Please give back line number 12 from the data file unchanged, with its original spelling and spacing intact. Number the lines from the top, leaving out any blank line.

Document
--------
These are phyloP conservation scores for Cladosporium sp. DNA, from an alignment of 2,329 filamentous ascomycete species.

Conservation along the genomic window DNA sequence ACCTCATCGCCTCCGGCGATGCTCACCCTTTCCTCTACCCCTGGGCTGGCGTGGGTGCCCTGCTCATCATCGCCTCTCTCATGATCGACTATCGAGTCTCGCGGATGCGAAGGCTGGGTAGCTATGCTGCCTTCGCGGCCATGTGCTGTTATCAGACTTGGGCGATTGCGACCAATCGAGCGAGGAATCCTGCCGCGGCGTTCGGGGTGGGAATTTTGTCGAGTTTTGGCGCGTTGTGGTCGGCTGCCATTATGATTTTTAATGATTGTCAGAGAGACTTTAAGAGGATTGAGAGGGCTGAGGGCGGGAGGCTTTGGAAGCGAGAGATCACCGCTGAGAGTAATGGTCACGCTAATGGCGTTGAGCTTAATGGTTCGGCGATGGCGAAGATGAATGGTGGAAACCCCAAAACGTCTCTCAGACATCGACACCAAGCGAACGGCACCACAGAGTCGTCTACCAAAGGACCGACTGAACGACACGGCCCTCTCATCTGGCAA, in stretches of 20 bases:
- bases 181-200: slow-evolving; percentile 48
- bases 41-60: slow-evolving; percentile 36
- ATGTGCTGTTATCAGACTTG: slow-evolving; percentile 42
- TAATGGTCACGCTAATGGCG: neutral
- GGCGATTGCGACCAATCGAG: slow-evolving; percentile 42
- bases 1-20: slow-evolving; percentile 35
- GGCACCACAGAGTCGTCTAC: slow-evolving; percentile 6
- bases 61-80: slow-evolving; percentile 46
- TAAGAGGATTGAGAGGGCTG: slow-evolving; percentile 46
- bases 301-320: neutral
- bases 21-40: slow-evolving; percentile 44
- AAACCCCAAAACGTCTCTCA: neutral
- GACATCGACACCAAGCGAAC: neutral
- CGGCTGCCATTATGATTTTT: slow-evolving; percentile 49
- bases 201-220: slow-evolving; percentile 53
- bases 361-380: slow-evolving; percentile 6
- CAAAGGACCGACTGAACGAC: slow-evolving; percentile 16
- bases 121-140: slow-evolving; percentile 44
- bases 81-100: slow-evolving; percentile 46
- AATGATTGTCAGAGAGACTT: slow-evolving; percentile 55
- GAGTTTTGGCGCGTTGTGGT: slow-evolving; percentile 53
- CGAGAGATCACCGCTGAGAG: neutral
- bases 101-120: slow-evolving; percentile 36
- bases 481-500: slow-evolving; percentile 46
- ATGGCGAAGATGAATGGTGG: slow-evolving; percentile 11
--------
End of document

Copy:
- bases 301-320: neutral